Bismarck Germplasm is a selected class release from the Bismarck, North Dakota Plant Materials Center. It was collected originally in 1975 in Lyman County, South Dakota by Tom Pozarnsky. Bismarck was compared to ten purple prairie clover accessions and was selected for its superior vigor, forage abundance and above average seed yield. Generation 1 seed is maintained by the Bismarck Plant Materials Center and is available in limited quantities for commercial seed increase.

Central Iowa Germplasm is a source identified release from the Elsberry, Missouri Plant Materials Center. It is a composite of collections of purple prairie clover made through out central Iowa. Breeder’s seed is maintained by the Elsberry Plant Materials Center and the University of Northern Iowa (UNI) at Cedar falls, Iowa. Source identified seed will be available to interested seed producers.

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USDA NRCS Plant Materials Center, Manhattan, Kansas

Source: USDA NRCS PLANTS Database

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Seed production

McGraw et al. (2004) determined seed production potential by measuring the weight of seeds per plant and the number of seeds per plant. Purple prairie clover which produced only 2.1 g of seed per plant, produced as many seeds per plant as the top three legumes due to its relatively smaller seed size. Purple prairie clover averaged 698 seed per gram which yields 698,000 seeds per kilogram which would be 317,000 seeds per pound for this species. Seed can be collected by hand stripping pods from mature plants and then hammer milling and re-cleaning in a fanning mill. Field size stands can be harvested with a standard combine and then cleaned in a fanning mill.

Five year average seed yields at Manhattan Plant Materials Center (PMC) were 136.5 kg per hectare. Purity of harvested, processed seed is typically 99 percent or better with a germination range of 36 to 83 percent (including germination and hard seed). A long term seed storage study conducted by the Manhattan PMC indicates that ‘Kaneb’ purple prairie clover can be stored successfully under ideal (cool and dry) conditions for up to 26 years and retain good germination. Kaneb’s initial germination was 81 percent and after 26 years of storage the germination result was still 77 percent. There was however, a much lower percentage of hard seed in the latest test results when compared to the initial test results.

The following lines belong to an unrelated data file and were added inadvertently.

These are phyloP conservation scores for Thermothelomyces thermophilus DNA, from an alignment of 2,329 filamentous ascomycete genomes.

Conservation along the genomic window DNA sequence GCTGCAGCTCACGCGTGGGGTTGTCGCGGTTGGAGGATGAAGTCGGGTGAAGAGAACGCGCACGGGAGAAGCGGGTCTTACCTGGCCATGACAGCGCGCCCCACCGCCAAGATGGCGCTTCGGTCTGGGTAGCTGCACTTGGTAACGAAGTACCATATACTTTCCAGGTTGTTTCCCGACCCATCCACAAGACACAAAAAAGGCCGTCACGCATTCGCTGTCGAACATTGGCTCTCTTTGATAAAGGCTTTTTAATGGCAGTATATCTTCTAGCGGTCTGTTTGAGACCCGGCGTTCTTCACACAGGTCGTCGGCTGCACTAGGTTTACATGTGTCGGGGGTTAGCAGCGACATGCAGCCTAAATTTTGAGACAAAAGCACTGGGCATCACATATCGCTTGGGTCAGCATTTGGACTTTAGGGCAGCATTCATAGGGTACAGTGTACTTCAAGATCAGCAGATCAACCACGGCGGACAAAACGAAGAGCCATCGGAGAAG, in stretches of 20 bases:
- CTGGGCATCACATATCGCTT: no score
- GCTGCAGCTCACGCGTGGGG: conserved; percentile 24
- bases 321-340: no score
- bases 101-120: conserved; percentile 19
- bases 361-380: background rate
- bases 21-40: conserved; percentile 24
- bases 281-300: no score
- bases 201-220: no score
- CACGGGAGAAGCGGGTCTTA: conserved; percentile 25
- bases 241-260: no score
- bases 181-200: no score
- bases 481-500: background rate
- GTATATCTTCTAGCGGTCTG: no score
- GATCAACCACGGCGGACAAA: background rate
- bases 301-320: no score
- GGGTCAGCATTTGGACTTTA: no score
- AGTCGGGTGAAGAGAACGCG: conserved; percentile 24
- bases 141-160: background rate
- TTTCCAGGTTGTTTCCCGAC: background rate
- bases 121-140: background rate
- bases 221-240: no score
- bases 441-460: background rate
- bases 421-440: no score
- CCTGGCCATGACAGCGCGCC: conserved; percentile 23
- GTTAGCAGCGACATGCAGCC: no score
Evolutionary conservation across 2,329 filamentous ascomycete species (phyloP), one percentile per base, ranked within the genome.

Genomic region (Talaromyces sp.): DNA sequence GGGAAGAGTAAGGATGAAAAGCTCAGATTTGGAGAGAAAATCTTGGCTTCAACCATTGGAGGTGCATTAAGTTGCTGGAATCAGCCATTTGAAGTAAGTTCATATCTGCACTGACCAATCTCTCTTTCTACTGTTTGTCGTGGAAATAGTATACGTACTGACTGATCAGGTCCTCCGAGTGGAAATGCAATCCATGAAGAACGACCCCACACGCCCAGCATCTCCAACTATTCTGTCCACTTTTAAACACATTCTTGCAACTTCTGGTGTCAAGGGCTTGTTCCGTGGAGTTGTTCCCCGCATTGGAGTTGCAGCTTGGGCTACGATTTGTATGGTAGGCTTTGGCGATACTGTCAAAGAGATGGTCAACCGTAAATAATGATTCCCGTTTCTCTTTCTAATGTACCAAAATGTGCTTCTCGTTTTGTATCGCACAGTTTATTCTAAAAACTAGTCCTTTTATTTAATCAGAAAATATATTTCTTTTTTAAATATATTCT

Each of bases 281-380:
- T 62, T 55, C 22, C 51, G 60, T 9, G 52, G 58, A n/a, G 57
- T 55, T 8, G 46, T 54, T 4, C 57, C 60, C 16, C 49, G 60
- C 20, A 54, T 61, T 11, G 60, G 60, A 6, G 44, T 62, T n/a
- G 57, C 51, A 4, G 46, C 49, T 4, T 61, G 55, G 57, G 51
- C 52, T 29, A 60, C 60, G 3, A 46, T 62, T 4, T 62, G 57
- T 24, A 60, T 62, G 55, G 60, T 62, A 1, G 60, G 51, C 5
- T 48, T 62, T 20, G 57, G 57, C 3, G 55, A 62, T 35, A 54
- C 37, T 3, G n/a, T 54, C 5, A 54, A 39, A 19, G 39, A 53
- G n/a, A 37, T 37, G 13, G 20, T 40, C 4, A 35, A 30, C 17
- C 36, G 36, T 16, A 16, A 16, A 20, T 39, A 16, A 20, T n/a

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USDA NRCS Plant Materials Center, Manhattan, Kansas

Source: USDA NRCS PLANTS Database

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Environmental concerns

Purple prairie clover does not spread aggressively by seed or vegetatively (Platt and Harder 1991).

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USDA NRCS Plant Materials Center, Manhattan, Kansas

Source: USDA NRCS PLANTS Database

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Weed control during establishment of native forbs is essential to produce healthy plant stands. Mowing at a height that will not affect purple prairie clover seedlings is one method of reducing weed competition. Masters et al. (1996) found that the use of Imidazolinone herbicides was successfully used to establish purple prairie clover. Irrigated and non-irrigated plots of purple prairie clover experienced greater foliar cover when treated with herbicides when compared to non-herbicide treated plots (Masters et al. 1996).

McGraw et al. (2004) found that while purple prairie clover tended to have good forage quality, it had relatively poor forage yields when compared to other native legumes. Posler et al. (1993) found that the influence of purple prairie clover was positive on forage digestibility when compared to values for grasses alone. They concluded that the use of mixtures of purple prairie clover with adapted warm-season grasses as forage crops appeared promising.

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USDA NRCS Plant Materials Center, Manhattan, Kansas

Source: USDA NRCS PLANTS Database

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Relevance to Humans and Ecosystems

Benefits

Value for rehabilitation of disturbed sites